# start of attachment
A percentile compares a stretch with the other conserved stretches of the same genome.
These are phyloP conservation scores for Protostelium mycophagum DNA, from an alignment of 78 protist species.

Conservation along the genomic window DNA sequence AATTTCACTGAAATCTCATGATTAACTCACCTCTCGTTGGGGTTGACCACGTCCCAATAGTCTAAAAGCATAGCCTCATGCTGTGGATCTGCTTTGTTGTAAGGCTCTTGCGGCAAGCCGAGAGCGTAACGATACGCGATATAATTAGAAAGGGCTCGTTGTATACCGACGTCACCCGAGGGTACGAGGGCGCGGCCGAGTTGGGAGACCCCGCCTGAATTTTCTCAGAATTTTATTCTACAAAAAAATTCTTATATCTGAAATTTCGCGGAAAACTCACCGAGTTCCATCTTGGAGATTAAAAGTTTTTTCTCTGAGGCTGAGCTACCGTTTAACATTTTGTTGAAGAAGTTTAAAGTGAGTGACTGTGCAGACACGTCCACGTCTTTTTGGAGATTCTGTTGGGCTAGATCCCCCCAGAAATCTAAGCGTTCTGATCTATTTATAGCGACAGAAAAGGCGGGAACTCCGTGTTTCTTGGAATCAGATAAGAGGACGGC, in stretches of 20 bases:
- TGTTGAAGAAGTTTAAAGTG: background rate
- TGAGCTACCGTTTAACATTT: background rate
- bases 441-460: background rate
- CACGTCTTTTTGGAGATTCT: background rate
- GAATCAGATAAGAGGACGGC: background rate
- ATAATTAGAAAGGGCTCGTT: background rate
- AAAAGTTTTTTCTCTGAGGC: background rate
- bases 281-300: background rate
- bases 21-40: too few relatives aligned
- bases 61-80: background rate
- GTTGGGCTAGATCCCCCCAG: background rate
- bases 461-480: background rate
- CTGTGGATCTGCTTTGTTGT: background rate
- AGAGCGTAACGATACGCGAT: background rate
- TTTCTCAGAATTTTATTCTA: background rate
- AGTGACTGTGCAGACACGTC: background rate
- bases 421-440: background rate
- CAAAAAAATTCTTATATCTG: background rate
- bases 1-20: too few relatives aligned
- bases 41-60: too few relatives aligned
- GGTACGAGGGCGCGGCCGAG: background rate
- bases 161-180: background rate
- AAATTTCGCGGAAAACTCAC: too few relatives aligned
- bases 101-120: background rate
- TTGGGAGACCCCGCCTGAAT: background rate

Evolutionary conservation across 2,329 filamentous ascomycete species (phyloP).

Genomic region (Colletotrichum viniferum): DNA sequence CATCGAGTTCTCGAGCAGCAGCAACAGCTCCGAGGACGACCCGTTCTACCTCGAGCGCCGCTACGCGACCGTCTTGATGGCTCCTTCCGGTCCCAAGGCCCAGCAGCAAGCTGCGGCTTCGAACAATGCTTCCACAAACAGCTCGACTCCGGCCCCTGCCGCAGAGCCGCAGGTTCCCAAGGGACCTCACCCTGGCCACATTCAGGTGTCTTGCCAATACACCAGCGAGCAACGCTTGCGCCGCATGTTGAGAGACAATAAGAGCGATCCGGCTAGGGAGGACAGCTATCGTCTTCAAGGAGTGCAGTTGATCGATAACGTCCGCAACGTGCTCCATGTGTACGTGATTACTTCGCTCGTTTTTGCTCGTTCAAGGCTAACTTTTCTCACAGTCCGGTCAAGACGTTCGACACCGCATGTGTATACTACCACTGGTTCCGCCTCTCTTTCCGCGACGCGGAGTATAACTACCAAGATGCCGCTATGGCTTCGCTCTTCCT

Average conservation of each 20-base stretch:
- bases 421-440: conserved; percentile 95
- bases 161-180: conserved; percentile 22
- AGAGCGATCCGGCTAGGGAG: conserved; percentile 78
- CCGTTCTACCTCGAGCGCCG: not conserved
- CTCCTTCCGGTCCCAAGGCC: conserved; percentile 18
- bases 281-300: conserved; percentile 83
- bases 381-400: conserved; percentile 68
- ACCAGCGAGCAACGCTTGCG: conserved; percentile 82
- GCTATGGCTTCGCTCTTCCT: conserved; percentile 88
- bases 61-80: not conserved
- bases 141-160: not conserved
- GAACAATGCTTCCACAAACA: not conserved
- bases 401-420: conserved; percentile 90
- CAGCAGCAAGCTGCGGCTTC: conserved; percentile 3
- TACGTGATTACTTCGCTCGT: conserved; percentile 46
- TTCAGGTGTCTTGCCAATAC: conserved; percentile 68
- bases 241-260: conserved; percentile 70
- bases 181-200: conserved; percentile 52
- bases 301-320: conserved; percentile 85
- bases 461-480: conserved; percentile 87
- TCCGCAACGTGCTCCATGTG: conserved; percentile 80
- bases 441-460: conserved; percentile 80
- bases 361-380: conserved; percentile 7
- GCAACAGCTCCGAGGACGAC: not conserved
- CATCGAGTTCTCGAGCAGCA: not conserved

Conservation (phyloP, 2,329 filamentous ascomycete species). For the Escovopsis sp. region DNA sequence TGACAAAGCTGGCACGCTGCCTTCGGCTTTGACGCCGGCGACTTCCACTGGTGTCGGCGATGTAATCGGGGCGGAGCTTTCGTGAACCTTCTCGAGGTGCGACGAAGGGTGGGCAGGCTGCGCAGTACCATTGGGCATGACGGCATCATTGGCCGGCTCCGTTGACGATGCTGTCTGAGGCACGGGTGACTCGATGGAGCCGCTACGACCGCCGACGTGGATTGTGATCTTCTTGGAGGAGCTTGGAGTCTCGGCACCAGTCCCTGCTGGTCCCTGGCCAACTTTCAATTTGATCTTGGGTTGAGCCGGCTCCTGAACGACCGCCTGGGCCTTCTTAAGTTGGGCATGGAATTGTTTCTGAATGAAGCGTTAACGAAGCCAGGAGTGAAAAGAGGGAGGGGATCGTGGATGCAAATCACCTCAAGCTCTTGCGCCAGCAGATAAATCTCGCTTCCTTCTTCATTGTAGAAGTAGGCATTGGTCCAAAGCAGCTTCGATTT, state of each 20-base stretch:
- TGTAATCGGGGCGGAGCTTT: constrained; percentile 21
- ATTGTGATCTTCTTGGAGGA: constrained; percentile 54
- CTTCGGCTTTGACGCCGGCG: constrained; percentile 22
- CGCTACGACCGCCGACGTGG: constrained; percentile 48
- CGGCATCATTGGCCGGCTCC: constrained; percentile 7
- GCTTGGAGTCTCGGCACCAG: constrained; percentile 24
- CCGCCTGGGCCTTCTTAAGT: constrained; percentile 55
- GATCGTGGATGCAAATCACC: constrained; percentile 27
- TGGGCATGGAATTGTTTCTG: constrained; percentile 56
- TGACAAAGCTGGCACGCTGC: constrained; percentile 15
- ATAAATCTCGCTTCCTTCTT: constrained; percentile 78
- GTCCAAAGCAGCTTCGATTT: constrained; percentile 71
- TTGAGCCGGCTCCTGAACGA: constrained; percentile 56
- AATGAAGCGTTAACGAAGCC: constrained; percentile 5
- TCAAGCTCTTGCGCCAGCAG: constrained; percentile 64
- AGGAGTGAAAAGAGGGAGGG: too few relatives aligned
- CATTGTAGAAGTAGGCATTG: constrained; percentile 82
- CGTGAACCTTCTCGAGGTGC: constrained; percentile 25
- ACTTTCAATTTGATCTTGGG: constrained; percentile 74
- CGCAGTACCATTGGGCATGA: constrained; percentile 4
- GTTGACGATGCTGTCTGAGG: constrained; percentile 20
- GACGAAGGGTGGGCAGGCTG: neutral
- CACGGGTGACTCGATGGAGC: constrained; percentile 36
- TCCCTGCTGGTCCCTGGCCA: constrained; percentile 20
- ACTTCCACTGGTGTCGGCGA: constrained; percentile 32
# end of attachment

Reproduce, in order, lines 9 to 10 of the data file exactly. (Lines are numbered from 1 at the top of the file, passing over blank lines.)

- ATAATTAGAAAGGGCTCGTT: background rate
- AAAAGTTTTTTCTCTGAGGC: background rate